‘It started in 2003 from my desire to create a better live experience for dance music. Hardly anyone has managed to perform our music well and I feel it has really held back the scene. I hope we manage to prove you can play dance music with real musicians in clubs and festivals. We have live drums, bass, keys and DJ. I am privileged to play alongside such great players – it’s so humbling. At the moment our idea is to give people a present at the shows. So we made a live session and give the CDs away for free to the people at the gigs, making it an exclusive gift for people who are actually at the show. The latest festival was the Garden Festival in Croatia and the last club we played was Fabric in London.’
You can catch 2020Soundsystem on August 4th at the Eastern Electrics Festival in London. They are also currently working on their first new material since 2009. They already have quite a few tracks but they need to feel it is fresh and substantial, and that takes time.
Ralph Lawson is an ambassador of house music; he brought European influences into American house music and vice versa.
‘I always loved dub. I was really into Lee Scratch Perry, The Scientist and Mad Professor as a kid. The early US house records always had dubs on the B-side where they would lose the vocals or ‘dub them out’ with delays. I always played the B-sides rather than the A-sides – the stripped down dub versions are where some of the greatest moments in dance music happen.’
His vision of a perfect day in Ibiza?
‘Getting up early on Salinas beach and jumping into that amazing water, fresh fruit on the beach and a big pure Marijuana joint before playing a day party for all my favourite people in the world. Let’s catch our own fresh fish and cook it on the beach for dinner. Take everyone to Space for a night session and head off to some crazy after party before going out to DC10 on my day off. I guess I cheated as that’s really two days isn’t it! Oh well that’s a day in Ibiza!’
Sounds really perfect. So what will happen on December 21st 2012?
‘Well, it will be the shortest day of the year, the winter solstice, and for sure I won’t enjoy it. It’s the most depressing day of the year in England. I suppose you are asking about Mayan prophecies and predictions that it will be the end of the world? Well I am aware that we are on the edge of existence here but the world won’t end on that day! What does really piss me off is that people have no respect. When I see people going off the beach and leaving all the rubbish behind, which is washed into the sea – it drives me crazy. We need more understanding of the big picture, if every single one of us would take care of their own stuff we could make a big difference.’
Expectations of 2020Visions are very high; Ralph always looks to support fresh new artists. On 2020 there are Huxley, PBR Streetgang and Joyce Muniz all coming. He also recently started a sub label called 2020 Midnight Visions with more leftfield, young producers like PhOtOmachine, Ossie and Behling & Simpson. The main change has been that the label now does it’s own parties. They recently held their first ever full terrace takeover in Ibiza at We Love Space but it’s the shows in London that have really taken off. Throwing real one-off underground parties in warehouses, on rooftops, disused train stations and in film studios.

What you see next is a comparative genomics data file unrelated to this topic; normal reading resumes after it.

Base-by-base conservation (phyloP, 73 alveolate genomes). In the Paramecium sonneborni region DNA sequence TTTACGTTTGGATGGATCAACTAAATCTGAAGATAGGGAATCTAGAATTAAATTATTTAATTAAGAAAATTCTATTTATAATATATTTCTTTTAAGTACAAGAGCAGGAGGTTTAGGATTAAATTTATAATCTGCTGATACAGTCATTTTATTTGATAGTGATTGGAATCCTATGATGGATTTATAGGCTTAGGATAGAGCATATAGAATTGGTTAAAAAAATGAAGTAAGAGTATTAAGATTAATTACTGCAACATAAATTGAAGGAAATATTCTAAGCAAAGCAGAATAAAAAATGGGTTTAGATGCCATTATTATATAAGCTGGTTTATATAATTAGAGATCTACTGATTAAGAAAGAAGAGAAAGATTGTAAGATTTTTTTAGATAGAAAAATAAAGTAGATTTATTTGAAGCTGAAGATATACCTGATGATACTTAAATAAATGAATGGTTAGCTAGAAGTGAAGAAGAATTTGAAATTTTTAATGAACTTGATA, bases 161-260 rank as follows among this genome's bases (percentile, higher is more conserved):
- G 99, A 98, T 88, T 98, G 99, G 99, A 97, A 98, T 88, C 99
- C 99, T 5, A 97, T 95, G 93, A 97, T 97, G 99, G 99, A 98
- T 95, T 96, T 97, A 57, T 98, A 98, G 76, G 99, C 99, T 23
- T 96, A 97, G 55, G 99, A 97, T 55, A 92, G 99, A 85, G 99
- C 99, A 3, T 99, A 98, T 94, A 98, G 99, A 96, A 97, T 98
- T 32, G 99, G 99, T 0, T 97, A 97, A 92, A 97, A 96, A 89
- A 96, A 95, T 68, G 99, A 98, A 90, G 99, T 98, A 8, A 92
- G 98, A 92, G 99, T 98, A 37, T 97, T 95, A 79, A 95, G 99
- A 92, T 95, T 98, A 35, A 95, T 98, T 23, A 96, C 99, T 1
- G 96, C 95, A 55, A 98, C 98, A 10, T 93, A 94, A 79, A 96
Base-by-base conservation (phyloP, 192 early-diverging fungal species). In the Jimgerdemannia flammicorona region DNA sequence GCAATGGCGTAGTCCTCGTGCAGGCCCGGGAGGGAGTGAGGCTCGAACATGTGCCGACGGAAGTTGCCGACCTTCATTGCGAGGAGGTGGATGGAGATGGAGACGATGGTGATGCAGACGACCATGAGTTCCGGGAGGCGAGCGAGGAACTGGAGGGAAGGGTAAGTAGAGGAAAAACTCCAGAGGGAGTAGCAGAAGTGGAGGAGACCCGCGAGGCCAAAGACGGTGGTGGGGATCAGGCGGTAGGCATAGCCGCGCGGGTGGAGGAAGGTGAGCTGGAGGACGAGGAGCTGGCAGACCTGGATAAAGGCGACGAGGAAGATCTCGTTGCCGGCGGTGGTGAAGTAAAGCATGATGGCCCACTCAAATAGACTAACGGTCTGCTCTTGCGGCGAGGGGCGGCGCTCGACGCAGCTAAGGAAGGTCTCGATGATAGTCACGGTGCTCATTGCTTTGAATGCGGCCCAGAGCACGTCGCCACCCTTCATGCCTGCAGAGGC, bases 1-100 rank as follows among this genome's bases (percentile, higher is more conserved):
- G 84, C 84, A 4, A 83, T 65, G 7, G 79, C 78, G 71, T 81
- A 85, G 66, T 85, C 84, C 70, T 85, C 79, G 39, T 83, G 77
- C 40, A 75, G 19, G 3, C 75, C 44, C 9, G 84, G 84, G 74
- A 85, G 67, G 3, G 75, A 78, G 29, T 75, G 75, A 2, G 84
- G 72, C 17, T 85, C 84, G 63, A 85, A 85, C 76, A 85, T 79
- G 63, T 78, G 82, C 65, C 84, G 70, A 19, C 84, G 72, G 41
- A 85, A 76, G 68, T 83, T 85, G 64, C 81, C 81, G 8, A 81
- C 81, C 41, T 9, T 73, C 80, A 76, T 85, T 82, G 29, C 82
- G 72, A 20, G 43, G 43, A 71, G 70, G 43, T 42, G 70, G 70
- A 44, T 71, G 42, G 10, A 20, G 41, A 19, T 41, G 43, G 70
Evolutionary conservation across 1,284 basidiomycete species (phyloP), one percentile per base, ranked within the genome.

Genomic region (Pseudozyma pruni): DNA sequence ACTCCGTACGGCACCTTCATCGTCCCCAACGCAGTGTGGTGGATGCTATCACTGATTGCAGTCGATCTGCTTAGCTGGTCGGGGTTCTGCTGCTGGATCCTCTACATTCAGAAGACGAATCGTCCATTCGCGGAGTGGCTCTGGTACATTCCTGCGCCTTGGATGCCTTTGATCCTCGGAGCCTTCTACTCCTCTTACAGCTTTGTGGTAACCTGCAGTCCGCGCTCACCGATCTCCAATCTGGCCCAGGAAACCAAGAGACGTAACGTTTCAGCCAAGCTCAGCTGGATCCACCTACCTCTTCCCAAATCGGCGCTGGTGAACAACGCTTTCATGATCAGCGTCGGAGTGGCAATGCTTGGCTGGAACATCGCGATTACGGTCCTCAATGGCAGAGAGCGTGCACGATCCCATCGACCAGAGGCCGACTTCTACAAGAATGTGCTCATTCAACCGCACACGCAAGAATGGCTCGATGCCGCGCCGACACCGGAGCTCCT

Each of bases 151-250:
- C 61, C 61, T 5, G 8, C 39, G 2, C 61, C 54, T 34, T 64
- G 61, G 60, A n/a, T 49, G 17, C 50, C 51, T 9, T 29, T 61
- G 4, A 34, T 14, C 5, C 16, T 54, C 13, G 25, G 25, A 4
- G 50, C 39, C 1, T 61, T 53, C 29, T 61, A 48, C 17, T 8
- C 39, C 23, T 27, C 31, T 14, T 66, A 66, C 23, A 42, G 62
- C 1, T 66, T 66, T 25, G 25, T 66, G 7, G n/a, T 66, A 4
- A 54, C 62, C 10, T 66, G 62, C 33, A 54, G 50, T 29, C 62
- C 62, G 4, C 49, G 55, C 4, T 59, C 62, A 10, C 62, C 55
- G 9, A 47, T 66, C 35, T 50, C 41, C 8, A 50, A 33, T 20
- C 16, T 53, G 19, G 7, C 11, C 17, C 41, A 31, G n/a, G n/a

And you have a long running show on Ibiza Sonica, tell us about that.
Yes I have been at Sonica since close to the start making the 2020Vision Mix. I think radio is massively important for the island. It has two well developed dedicated dance music stations. They inform people where to go but most importantly play the music you will hear in the clubs or in the beach bars. Sonica is also worldwide through their website. They have heavyweight artists on the air like Carl Cox, Giles Peterson and Digweed. I wish we had the station on the radio back home!
So what about the future for Ibiza?
‘I truly love Ibiza so it does concern me to see the continual rise in prices. Do we really want to make the Island an exclusive playground for the rich? Are there even enough rich people to sustain that and surely it’s not just for them? It’s hard for normal people to attend parties when the entry and drinks are so expensive. I remember when the clubs were empty and that can happen again. Now you have Croatia offering a cheaper but increasingly fresh and exciting alternative for young people in the summer. Ibiza is in real danger of falling back into what happened back in the nineties and nobody wants that. So I wish that one of the big clubs would make a statement by lowering prices or creating a cheaper entry ticket for early birds perhaps? Surely everyone can still make plenty of money? How much do you actually need? In the long run I think it’s also a more sustainable model. It’s fine when you are at the top like Ibiza has been for over ten years now but people remember you forever if you look after them, they come back.’
Ralph, we thank you so much for your words and can only more than agree with them…..